Holocaust survivor speaks at symposium on genocide
Holocaust survivor Irving Roth gave an eyewitness account of the holocaust Wednesday as the final speaker of a two-day symposium on genocide hosted by Liberty University School of Law and the American Association of Christian Counselors.
Roth, 82, is director of the Holocaust Resource Center in Manhasset, N.Y. He was born in Czechoslovakia. At the age of 14 he was loaded into a cattle car on a train, along with thousands of other Jews in his city. They were dispersed to concentration camps throughout Europe.
Roth survived the atrocities of both Auschwitz and Buchenwald concentration camps, but his grandmother and grandfather were killed in gas chambers and his brother was killed in a concentration camp. His parents survived thanks to a Christian woman who hid them in her apartment, he said.
He recalled the tragedy in detail on Wednesday:
“Now I’m in a cattle car. The doors are locked. Ninety people, no place to sit, no toilet, no windows – on the third day, the train stops … then the doors are slid open. It’s night time. I jump off the train ... in the distance I see flames coming out of chimneys. At 14 years old I have no idea where am, I have no idea what’s happening. All I know is that I’m in someplace that’s not good. I’m frightened. …
“Within minutes I’m in a line facing a man in a uniform who looks at me and says, ‘To the left.’ My brother to the left, my grandfather and grandmother to the right, my aunt, and my 10-year-old cousin to the right … they are marched off to that building, the flame shoots (up). You might think panic would break out -- it didn’t. Why? They were told they were going to take a shower. …
“Smoke and ashes of the 3,000 people that arrived in the transport the night before, 24 hours later 300 of us are still alive. By this time we are in striped uniforms, shaved, standing in formation and in fact I stopped being Irving Roth. I’ve become a number.”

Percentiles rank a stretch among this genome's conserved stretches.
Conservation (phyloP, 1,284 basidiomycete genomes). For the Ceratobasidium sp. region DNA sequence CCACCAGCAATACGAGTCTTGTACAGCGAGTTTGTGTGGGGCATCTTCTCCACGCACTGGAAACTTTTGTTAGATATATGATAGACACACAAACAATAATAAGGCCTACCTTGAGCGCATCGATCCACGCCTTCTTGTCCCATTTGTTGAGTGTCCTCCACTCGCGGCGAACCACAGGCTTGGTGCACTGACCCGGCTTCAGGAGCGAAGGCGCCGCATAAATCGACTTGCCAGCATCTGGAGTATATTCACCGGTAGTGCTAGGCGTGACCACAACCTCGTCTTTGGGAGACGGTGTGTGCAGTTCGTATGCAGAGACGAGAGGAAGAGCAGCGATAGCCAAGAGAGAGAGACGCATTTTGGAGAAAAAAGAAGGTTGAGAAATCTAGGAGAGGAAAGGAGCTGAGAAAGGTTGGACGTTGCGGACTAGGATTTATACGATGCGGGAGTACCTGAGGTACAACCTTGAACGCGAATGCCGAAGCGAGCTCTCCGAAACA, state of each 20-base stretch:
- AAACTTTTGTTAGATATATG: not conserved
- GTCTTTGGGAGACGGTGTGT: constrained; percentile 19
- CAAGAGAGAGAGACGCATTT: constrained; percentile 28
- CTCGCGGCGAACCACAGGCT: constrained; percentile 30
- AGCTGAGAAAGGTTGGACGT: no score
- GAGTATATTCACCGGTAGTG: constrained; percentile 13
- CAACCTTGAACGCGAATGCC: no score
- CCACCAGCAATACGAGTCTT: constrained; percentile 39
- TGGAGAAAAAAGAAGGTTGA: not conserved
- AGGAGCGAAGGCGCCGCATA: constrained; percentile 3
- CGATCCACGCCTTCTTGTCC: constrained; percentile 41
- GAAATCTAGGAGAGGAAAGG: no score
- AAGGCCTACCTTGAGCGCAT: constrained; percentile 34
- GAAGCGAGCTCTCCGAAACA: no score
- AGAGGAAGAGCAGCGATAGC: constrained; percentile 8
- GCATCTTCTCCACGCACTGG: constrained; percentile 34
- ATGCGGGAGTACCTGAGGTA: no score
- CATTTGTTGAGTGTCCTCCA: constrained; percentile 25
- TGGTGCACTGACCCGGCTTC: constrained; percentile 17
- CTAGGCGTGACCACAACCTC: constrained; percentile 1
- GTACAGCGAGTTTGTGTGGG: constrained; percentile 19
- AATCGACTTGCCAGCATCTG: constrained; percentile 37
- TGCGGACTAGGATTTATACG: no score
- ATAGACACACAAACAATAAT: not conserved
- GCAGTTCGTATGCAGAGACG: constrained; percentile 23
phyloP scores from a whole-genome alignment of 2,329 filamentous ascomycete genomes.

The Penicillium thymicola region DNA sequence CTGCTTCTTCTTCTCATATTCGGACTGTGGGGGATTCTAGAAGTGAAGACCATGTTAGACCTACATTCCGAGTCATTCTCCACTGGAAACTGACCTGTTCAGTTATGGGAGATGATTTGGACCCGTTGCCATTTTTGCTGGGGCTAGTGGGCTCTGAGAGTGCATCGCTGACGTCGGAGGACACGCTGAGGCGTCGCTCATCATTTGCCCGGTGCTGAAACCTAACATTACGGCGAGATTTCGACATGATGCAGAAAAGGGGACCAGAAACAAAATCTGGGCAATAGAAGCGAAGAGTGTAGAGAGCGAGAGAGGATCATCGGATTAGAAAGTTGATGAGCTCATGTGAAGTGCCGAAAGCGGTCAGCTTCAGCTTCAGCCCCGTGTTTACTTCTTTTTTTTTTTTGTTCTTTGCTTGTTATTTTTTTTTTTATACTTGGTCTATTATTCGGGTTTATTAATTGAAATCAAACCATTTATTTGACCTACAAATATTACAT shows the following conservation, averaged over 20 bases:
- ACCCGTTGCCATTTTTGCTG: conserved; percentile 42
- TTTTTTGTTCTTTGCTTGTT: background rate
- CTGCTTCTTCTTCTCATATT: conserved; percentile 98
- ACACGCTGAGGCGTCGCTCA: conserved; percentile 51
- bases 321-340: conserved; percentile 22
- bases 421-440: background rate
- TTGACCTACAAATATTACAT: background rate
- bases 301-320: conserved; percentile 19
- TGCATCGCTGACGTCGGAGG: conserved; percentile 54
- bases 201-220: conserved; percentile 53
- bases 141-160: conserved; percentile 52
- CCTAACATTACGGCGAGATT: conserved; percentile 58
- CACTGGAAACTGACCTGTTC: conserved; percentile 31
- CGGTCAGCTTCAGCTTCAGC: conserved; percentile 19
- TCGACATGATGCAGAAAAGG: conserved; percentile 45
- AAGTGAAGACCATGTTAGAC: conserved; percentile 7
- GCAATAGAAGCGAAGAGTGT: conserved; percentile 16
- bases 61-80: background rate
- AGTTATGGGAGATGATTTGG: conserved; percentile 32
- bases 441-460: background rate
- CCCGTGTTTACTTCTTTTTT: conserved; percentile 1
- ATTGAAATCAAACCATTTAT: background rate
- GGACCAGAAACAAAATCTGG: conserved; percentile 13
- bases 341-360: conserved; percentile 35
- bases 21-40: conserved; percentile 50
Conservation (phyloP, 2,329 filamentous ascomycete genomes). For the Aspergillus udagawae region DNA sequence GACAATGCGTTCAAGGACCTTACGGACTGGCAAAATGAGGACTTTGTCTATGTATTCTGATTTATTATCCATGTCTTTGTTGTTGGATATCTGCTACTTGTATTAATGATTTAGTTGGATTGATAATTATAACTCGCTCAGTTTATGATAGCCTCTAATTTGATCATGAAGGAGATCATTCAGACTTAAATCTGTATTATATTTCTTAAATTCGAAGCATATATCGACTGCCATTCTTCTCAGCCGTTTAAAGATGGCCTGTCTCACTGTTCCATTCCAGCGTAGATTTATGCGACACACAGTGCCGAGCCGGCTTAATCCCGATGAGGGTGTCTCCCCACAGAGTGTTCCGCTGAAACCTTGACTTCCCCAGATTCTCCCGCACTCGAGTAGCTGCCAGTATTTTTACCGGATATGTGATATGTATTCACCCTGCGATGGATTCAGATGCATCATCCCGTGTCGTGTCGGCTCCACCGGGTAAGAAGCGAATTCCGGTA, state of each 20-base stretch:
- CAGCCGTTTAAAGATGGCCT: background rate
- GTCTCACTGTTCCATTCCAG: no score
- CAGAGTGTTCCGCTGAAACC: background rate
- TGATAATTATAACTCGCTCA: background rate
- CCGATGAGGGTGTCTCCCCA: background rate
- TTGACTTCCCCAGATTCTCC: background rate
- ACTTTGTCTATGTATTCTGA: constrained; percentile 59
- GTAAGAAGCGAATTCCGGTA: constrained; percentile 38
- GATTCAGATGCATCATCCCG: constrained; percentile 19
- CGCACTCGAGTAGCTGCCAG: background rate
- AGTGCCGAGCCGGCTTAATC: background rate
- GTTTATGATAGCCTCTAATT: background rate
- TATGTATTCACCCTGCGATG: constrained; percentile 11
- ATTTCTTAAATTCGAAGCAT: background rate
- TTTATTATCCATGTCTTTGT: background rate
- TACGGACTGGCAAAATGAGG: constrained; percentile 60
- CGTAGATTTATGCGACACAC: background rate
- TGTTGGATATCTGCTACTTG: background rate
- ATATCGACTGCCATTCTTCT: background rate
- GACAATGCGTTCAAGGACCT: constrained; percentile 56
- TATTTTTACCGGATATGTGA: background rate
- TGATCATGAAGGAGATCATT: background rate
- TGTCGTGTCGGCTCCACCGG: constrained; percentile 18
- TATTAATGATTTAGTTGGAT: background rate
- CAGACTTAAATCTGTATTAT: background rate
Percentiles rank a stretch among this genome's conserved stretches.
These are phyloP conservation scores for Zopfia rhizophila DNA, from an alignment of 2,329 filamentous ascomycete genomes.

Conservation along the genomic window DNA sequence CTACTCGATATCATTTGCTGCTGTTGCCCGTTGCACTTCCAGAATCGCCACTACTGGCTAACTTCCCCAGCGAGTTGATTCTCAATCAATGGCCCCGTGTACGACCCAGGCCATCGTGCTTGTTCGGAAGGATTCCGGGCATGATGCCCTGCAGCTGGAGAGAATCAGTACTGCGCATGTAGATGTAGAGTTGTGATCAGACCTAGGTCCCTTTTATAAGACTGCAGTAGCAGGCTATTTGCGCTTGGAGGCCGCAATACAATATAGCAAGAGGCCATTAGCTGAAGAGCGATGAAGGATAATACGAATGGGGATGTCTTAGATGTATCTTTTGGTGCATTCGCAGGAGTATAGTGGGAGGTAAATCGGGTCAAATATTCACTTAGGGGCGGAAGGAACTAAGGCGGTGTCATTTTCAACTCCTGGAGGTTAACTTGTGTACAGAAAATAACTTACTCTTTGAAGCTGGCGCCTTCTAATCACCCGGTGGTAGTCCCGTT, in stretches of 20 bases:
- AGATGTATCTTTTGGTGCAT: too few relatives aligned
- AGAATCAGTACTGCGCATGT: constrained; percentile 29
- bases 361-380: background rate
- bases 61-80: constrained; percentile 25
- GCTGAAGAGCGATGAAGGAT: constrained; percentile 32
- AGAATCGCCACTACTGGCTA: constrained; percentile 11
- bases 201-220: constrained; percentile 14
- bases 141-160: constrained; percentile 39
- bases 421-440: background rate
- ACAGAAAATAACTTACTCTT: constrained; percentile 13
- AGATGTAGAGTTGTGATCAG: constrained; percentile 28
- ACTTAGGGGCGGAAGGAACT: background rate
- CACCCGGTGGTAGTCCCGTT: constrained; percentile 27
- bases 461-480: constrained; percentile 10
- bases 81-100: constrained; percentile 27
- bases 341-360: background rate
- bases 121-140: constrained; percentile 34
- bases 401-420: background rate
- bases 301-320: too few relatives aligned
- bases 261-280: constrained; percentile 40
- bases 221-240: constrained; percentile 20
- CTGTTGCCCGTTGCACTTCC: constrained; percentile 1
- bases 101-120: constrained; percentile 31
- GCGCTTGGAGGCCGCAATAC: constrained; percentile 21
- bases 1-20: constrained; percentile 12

This was the first time the School of Law has hosted a symposium on genocide. Titled “Genocide and Religious Persecution around the World,” the event featured speakers from government agencies, nonprofit organizations and other experts on the subject from around the world, including Alphonsine Abia of the International Criminal Court in The Hague, The Netherlands and the Honorable Jean de Dieu Mucyo, Executive Secretary to the National Commission on the Fight Against Genocide.
“The symposium was unique because it didn’t have the usual experts who studied genocide from a distance, but rather we brought together experts from around the world who lived through genocide and who devote their lives to providing solutions and healing to those most affected,” said School of Law Dean Mat Staver.
All sessions were held in the School of Law’s Supreme Courtroom and incorporated panel discussions and question-and-answer sessions, which examined the history of genocide and current outbreaks of genocide worldwide, as well as presented prevention and coping strategies. Discussion topics included the Armenian genocide, the history of genocide, the impact of genocide on Africa, and the Holocaust. The PBS documentary “Ghosts of Rwanda” was also shown.